The Beaver Herald (Beaver, Okla.), Vol. 28, No. 36, Ed. 1, Thursday, February 11, 1915 Page: 2 of 8
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THE BEAVER HERALD. REAVER OKLAHOMA
APPLE DESSERTS OF MERIT
; "SLICKING UP" THE OLD "HEN HOUSE" fA DW
BUSINESS OF WINTER DAIRY
Adapted to Peculiar Conditions and
Localities Special Attention to
Products When Highest.
!ly W. MILTON KELLY)
Rood farming consists of making a
profit out of the fnrm nnd at tho snmo
tlmo leaving It bettor nt tho end of
ench year than It was at tho begin-
ning. Ono of tho mistakes thnt wo often
mako when wo aro measuring tho suc-
cess of n farmer Is when wo consider
only Ills net profits for tho year.
This mcasuro Is not correct unless
vn tnko Into account how much ho
has drawn from his capital stock tho
fertility of his farm tho buildings ma-
chinery and Implements. It must also
supply him a comfortablo living for
Dairying Is of two kinds winter and
summer dairying and each is adapted
to peculiar conditions and localities
Summer datrying Is best adapted to
lands whero grass growing is tho
mnitt tmnnrlnnt fonfnrn nnil nn fiipnn
lands that aro not productive of largo
crops of grain and foddeV.
Tho cows aro bred to como In about
a month boforo they aro turned out
in tho spring and fed Just enough to
kcop them healthy during tho winter.
This system of dairying docs not ro-
qulro as expenslvo buildings as win
tcr dairying and Is as profitable.
Winter dairying Implies giving spe-
cial attention to tho production of
milk and dairy products in winter
when theso productions aro highest.
The cows freshen in tho fall and aro
fed grain and commercial foodstuffs
in connection with their fodders and
hay and by consuming considerable
purchased grains It adds a largo
amount of fertility to tho fnrm
Somo odvocato summer dairying
and soma claim thnt winter dairying
Is tho most profitable but my experi-
ence convinces mo that all-thc-year
around dairying is more profitable than
either as it brings In about tho snmo
amount of money ench month when
it is conducted properly nnd the 'cows
can bo made to give milk all of tho
tlmo with the exception of six weeks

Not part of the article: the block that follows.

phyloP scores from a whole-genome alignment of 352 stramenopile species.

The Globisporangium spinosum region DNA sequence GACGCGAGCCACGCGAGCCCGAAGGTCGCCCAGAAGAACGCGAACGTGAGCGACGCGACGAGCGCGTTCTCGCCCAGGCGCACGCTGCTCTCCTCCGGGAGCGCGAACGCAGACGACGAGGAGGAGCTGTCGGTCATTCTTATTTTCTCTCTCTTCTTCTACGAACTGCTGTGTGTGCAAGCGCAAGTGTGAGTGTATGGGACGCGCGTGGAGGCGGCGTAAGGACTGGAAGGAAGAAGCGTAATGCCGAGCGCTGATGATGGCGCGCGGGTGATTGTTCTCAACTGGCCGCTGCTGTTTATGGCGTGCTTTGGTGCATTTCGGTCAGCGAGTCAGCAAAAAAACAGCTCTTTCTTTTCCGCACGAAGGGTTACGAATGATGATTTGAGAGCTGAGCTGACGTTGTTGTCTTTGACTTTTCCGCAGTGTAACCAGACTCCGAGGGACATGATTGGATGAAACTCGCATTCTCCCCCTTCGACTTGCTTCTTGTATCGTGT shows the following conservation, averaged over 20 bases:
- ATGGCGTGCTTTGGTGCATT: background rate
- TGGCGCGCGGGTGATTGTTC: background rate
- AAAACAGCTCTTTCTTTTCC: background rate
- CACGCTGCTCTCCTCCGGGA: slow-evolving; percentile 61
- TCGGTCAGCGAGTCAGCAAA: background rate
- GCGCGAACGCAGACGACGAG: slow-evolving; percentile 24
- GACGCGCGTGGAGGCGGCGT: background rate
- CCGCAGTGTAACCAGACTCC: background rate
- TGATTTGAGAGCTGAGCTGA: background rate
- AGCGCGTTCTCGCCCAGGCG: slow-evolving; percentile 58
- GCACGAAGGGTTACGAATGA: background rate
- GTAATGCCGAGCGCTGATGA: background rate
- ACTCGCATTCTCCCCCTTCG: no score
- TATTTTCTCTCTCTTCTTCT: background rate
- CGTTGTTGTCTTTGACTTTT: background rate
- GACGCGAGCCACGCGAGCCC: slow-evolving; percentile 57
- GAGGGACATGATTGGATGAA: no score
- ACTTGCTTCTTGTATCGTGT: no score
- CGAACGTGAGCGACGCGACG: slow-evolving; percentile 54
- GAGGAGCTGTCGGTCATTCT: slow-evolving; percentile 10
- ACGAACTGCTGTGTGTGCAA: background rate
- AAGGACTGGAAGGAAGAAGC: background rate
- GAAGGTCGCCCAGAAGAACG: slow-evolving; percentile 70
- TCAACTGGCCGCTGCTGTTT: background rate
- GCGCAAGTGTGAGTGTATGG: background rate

or two months before they are due t.
EASY TO MAKE M'J STOOL
Pall Is Kept Close to Cow's Udder and
There Is Little Danger of It Be-
ing Knocked Over.
It is not n great deal of trouble to
make a milk stool that keeps the pall
up clo8o to (he cow's udder and at tha
soma tlmo holds It so thnt thero is
Handy Milk Stool Not Easily Tipped
little danger that It will bo knocked
over writes Chester M. Wilson In
Farmers' Mall and Breeze.
The front leg of this stool has a pro-
jecting rest upon which tho pall Is
placed to keep It from tho ground.
Tho front Is hollowed to receive the
pall which Is held in place by a wire
VALUE OF SILAGE FOh FEED
Corn and Clover Contain Greatest Per
centage of Dry Matter Roots Con-
tain 90 Per Cen. Water.
(Ily II. 1L CSUAVES. Dairy Department.
Oreisnn Experiment Station )
Tho relative value of roots kale and
silage the usual sources of succu-
lence for winter feeding depends
upon their composition comparative
feeding values cost of production
keeping qualities nnd convenience of
The total digestible nutrients In ono
ton of corn sllago is 32C pounds. In a
ton of red clover sllago tho total Is 224
pounds but tho nutrltlvo ratio Ib 1 to
6.9 while In corn It Is 1 to 11. Tho
digestible nutrients In a ton of sugar
beets Is 221 pounds with a ratio of 1
to 8.5. In rutabagas tho total Is 18G
pounds to the ton with a ratio tho
same as that of sugar beets Tho di-
gestible nutrients In a ton of kalo aro
but 139 pounds white the ratio Is
very narrow 1 to 2.S it is also true
that tho nutrients of apple pomace
ellago arc pretty high about 21G
pound? to tho ton. Their nutrltlvo
ratio Is the widest of any of the com-
'mon winter succulents being 1 to
The corn nnd clover silage contain
the greatest percentage of dry matter
while kalo and some of tho roots con-
tain 90 per cent water. Ono ton of
corn silage contains as much digesti-
ble nutrients as a ton and a half of
sugar beets 1.8 tons rutabagas or car-
rots and 2.3 tons of kale.
House Cleaning Time.
A thorough "houso cleaning" of tho
poultry quarters every spring nnd fall
will go n long wny toward Increasing
tho production of tho (lock nnd de-
creasing tho number of untimely
deaths among tho chicks according
to n statement recently mndo by J. Q.
llalpln of tho collego of agriculture
University of Wisconsin.
Cleaning out tho droppings nnd tho
sour top layer of soil from the floor
nnd hauling in somo clean fresh dirt
or sand Is tho first step In tho "clean-